16. Now wait a minute; do you know this for a fact? Sounds to me like this could be another one of those 'urban legends'! (And in this case one that would be dearly loved and encouraged by higher-end luthiers... :meh: ) Do you really think Christopher has a special testing dept at the end of their assembly line that designates quality separations as regards to whom they ship their basses to? Seems to me they would try and keep their quality as high as possible and just ship the product out in batches, as ordered... I could be wrong about this, but I'm thinking it would be a lot of trouble (and somewhat self destructive too) to sort the basses out the way you're talking about! (Especially since, as I keep getting reminded of on this forum, the quality of EVERY bass will vary slightly!)
    Or maybe Christopher has class "A", "B", or "C" factories? That would be a lot of unneccessary (and reputation destroying) expense too, wouldn't it?
    Usually when the same product is sold cheaper at one outlet than another it doesn't have as much to do with quality as it does with the amount of volume the wholesaler buys at one time and the retailer's overhead costs...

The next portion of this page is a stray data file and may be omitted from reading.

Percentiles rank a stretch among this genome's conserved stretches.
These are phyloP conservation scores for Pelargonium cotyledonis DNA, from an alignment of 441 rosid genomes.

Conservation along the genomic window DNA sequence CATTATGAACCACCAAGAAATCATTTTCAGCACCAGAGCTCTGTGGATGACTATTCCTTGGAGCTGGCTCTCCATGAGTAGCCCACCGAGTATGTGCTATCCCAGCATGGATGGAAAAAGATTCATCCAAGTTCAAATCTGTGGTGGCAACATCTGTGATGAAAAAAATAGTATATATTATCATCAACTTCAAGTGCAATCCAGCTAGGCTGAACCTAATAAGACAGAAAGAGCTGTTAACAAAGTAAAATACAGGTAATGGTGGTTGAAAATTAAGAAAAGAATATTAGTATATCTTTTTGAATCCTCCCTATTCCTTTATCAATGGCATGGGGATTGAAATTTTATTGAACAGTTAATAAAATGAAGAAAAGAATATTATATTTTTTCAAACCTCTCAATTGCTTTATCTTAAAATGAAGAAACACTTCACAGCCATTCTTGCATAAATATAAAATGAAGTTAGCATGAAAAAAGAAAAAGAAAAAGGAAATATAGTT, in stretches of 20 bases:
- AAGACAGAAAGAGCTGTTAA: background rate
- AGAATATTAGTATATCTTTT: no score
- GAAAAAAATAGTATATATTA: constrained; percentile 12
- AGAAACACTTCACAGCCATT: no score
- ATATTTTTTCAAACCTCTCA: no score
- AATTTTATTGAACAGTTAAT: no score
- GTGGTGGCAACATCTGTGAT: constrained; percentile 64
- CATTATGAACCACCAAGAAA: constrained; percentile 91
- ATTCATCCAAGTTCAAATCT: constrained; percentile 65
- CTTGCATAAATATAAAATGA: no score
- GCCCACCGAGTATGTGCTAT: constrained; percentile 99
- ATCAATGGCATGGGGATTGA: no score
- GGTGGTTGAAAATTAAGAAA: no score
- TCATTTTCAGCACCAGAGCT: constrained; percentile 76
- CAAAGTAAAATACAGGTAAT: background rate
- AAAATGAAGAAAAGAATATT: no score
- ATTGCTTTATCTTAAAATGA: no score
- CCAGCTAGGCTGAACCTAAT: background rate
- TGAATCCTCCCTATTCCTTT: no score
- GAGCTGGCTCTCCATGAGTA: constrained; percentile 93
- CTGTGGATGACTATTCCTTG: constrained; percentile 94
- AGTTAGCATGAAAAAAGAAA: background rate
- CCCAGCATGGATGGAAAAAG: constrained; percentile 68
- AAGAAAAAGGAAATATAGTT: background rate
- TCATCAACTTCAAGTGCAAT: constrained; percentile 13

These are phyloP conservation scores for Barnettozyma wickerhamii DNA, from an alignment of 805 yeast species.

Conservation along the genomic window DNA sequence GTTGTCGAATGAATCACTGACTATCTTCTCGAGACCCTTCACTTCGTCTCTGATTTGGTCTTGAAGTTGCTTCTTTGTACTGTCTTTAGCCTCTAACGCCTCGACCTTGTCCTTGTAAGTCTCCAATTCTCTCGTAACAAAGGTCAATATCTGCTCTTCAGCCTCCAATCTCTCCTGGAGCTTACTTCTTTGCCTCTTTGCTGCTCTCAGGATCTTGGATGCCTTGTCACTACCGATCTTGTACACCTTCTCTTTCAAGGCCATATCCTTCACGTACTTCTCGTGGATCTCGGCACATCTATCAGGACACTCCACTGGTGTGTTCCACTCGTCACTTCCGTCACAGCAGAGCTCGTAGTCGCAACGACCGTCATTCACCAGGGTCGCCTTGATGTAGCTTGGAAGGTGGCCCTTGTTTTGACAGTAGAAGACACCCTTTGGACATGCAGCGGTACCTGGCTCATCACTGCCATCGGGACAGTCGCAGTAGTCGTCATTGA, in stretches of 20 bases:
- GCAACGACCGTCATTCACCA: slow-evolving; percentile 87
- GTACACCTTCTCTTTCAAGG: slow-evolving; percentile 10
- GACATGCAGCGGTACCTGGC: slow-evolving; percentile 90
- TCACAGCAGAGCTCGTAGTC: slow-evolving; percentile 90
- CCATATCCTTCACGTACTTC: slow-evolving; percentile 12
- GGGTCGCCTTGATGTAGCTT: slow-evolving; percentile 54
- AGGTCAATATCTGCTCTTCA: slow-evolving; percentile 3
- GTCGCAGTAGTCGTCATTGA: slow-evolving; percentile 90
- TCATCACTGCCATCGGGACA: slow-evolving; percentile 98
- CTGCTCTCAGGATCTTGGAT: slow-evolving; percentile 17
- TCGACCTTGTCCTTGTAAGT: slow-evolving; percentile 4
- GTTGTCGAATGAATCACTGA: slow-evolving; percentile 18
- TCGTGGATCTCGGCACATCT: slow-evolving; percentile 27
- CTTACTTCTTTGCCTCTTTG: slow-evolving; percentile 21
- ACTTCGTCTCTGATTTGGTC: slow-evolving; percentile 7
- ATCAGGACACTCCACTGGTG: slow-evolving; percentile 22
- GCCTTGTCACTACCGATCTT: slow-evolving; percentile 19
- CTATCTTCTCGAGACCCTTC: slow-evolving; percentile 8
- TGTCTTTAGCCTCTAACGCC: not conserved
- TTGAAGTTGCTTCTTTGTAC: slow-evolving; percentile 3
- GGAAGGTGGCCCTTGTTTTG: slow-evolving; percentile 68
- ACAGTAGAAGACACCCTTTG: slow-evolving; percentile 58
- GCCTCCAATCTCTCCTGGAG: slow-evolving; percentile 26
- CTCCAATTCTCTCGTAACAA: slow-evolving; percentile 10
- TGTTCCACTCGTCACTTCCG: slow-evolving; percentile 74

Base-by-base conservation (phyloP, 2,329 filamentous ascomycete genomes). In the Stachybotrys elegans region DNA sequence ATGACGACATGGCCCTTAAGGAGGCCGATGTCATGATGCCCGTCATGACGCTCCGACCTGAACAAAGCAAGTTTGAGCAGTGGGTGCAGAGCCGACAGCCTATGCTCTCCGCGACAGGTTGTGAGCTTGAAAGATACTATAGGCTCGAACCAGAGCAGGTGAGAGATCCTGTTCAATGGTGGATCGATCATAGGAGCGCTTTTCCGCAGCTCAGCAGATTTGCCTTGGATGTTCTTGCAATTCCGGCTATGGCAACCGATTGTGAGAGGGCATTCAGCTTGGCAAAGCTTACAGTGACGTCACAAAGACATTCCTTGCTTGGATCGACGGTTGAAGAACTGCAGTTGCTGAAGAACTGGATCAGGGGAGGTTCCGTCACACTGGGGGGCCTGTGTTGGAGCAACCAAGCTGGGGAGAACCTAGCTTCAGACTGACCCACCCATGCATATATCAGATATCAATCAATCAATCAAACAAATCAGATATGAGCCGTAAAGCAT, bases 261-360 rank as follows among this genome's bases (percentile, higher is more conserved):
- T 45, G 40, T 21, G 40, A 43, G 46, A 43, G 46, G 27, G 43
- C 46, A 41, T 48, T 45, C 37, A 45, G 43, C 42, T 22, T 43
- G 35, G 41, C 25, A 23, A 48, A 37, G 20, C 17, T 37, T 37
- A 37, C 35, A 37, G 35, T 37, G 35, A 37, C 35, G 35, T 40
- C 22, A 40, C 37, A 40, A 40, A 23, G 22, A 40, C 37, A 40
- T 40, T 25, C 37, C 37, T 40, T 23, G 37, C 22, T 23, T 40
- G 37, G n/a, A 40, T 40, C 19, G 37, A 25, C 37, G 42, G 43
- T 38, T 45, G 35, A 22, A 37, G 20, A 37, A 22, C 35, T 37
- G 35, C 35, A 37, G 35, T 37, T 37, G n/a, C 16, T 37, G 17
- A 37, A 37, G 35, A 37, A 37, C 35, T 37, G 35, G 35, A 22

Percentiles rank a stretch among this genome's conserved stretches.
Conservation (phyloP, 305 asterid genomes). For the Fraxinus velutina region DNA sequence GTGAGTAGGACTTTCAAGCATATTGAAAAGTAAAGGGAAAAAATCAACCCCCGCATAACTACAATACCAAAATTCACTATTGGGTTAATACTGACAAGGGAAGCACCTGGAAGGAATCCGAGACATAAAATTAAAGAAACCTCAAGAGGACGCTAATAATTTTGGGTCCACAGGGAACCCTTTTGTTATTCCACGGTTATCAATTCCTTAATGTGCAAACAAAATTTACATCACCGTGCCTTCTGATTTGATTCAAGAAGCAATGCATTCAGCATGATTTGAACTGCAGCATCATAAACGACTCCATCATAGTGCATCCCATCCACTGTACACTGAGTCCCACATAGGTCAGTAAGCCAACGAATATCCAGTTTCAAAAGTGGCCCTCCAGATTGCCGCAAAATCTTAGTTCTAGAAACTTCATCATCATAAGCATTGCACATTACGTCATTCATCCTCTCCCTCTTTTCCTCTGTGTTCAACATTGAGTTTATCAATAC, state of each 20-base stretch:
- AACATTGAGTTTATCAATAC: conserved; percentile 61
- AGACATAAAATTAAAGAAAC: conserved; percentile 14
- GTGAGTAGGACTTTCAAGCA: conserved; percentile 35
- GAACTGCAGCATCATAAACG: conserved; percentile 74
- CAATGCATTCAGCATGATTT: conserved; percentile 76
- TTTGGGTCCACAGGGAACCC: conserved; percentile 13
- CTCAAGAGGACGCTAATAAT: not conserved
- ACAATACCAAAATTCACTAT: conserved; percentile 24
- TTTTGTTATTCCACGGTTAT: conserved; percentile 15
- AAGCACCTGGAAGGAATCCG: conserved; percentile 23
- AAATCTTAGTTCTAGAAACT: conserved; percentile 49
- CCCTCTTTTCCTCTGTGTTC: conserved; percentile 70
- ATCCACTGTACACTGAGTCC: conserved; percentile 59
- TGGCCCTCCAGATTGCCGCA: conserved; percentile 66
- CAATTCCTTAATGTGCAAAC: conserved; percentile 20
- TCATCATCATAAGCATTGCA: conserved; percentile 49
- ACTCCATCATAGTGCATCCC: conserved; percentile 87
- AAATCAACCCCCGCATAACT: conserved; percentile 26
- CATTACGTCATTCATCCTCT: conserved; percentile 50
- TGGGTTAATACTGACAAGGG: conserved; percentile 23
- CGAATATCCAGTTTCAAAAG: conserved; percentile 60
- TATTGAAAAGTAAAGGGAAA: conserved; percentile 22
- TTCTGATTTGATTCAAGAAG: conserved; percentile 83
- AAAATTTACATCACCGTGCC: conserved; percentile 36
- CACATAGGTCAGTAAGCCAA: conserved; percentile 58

So I still think $606 is a LOT to pay for a set-up, and maybe smacks of a high end luthier taking advantage of his good name? :ninja:
    (Again; my assumptions may be every bit as accurate as yours... :smug: )
    Greywoulf
     
  17. olivier

    olivier

    Dec 17, 1999
    Paris, France
    Alright, I recognize that I do not know this for a fact, it is mere speculation. Maybe it is just my personal interpretation of warnings like: don't trust labels, each bass is different, try it with someone that knows, etc... maybe. I think the luthier will identify a dog and return it to wholesaler (& I know my luthier travels to the European warehouse to handpick the instruments he sells). The two other categories will call the luthier for a better setup... yet :D .